Water, Sewage & Effluent May June 2019 - Page 23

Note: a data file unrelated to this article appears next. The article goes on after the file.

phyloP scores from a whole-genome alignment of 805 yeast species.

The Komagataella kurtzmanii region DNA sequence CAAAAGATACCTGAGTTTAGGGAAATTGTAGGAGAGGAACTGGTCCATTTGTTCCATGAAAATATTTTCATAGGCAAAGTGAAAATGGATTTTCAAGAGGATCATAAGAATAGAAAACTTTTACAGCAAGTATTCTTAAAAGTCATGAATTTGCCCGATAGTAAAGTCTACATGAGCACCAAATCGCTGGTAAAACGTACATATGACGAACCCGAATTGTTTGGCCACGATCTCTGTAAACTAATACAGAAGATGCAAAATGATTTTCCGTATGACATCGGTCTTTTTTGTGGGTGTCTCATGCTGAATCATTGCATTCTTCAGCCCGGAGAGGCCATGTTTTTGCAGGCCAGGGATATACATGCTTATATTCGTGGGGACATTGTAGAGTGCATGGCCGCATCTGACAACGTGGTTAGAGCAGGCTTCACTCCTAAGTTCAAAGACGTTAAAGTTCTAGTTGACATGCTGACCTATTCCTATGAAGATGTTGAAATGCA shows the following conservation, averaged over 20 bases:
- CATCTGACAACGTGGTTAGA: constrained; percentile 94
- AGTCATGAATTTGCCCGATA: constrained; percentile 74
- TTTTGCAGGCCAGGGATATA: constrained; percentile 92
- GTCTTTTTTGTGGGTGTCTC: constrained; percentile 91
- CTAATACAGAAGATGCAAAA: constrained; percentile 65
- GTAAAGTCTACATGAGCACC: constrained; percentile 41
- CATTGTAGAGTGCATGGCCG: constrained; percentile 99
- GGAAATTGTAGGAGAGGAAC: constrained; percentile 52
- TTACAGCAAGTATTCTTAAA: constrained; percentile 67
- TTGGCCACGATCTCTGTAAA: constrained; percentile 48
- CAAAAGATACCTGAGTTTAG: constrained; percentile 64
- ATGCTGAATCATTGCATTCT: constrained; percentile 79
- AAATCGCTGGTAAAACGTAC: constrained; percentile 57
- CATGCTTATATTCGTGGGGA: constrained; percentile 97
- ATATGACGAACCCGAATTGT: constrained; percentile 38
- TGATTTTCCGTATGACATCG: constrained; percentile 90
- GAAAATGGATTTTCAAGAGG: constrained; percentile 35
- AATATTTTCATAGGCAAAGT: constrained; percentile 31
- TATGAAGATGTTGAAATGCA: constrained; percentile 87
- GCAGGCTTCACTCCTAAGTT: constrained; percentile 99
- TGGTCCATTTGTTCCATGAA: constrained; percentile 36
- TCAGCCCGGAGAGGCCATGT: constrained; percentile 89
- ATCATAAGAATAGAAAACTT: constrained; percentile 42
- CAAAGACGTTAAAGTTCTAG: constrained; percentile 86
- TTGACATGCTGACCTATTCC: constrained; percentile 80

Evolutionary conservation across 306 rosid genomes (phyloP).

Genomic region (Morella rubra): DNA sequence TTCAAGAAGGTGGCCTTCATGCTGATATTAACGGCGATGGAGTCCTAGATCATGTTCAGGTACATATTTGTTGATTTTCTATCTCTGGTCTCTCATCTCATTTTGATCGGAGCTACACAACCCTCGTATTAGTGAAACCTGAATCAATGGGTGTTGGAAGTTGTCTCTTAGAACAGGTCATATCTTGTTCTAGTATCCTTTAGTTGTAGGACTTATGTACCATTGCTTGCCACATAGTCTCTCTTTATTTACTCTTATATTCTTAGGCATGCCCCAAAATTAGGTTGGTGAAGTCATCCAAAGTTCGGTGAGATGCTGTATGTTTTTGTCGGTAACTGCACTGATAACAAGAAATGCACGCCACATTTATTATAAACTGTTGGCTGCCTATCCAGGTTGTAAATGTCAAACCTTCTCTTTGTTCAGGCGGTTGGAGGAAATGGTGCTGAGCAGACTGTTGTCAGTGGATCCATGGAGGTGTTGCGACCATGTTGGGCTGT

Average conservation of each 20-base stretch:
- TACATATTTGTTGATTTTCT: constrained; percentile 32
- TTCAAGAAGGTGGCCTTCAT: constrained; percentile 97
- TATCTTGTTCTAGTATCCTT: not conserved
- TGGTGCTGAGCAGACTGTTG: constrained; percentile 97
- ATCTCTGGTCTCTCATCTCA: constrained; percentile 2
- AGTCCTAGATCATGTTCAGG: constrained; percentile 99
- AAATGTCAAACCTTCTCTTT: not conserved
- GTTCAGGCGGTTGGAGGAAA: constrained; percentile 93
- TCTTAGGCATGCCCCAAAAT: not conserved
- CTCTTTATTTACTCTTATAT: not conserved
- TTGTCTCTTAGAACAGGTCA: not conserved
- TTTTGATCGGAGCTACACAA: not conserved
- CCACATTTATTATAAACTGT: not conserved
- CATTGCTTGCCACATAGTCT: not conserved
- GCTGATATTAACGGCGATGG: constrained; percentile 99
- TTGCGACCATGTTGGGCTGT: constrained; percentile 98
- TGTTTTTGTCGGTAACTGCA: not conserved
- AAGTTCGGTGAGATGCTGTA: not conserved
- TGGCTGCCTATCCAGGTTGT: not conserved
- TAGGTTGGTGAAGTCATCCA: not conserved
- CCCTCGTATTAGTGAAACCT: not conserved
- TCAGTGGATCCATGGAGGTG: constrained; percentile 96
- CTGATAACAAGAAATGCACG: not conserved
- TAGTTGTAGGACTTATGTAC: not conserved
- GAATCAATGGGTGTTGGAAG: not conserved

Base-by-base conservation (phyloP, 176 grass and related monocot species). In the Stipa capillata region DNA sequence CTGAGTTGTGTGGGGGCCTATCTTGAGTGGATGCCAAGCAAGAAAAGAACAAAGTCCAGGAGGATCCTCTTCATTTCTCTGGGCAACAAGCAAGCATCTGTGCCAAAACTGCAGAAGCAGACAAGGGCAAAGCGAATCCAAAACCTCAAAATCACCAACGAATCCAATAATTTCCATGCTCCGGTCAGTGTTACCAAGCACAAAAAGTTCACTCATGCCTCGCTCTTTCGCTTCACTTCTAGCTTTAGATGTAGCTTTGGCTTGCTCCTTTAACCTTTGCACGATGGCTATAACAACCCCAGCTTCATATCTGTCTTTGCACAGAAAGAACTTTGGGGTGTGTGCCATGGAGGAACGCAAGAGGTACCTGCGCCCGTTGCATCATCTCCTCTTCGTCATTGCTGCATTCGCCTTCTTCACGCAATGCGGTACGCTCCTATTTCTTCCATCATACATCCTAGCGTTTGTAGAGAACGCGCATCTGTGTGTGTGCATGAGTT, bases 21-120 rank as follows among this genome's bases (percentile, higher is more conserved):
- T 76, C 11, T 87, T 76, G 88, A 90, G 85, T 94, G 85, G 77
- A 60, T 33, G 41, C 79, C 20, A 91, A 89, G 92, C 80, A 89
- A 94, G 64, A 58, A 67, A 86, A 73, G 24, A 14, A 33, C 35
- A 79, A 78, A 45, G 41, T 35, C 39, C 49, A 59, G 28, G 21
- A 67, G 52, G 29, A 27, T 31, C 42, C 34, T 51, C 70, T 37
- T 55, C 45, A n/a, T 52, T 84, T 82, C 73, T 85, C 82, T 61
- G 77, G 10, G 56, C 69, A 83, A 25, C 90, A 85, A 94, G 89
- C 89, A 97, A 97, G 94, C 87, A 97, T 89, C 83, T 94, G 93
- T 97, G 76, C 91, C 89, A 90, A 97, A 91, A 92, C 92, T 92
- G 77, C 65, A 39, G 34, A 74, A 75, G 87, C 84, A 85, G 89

The aliens have invaded! The Berg River Dam is the centrepiece of the Berg Water Project (BWP) which is designed to capture the winter rainfall and store it for supply to Cape Town during the dry summer months. Alien plants threaten to use up half of the inflows into two important dams in South Africa. www.waterafrica.co.za alien plants on the future water supply in the catchments of two important dams. Dr David Le Maitre, principal researcher at CSIR. management would occur in the two dam catchments over a 45-year period – the average lifespan of dams built in South Africa. In each catchment, the authors base current invasion levels on Water Sewage & Effluent May/June 2019 21 Alien plants are not indigenous to South Africa and have been brought into the country, either intentionally or unintentionally, and have invaded natural areas by themselves. The alien trees typically use more water than our indigenous trees and plants. Given their significant use of water and South Africa’s limited water resources, it is critical to understand the impact that not controlling these plants will have on our water supplies. This study assumes that no alien plant Alien invasion U p to 50% of the annual inflows into the Western Cape’s Berg River Dam catchment and Limpopo’s De Hoop Dam catchment could be used up by alien plants over a period of 45 years, if they are left uncleared. This is the warning issued by water experts Dr David Le Maitre of the CSIR; Dr James Blignaut of Stellenbosch University; Professor Lynette Louw, Professor Tally Palmer and Ian Preston of Rhodes University. In their recent paper published by the Water Research Commission in the Water SA journal, titled ‘Impact of invasive alien plants on water provision in selected catchments’, the authors analyse the impact of failing to control invasive innovations Edited by Tarren Bolton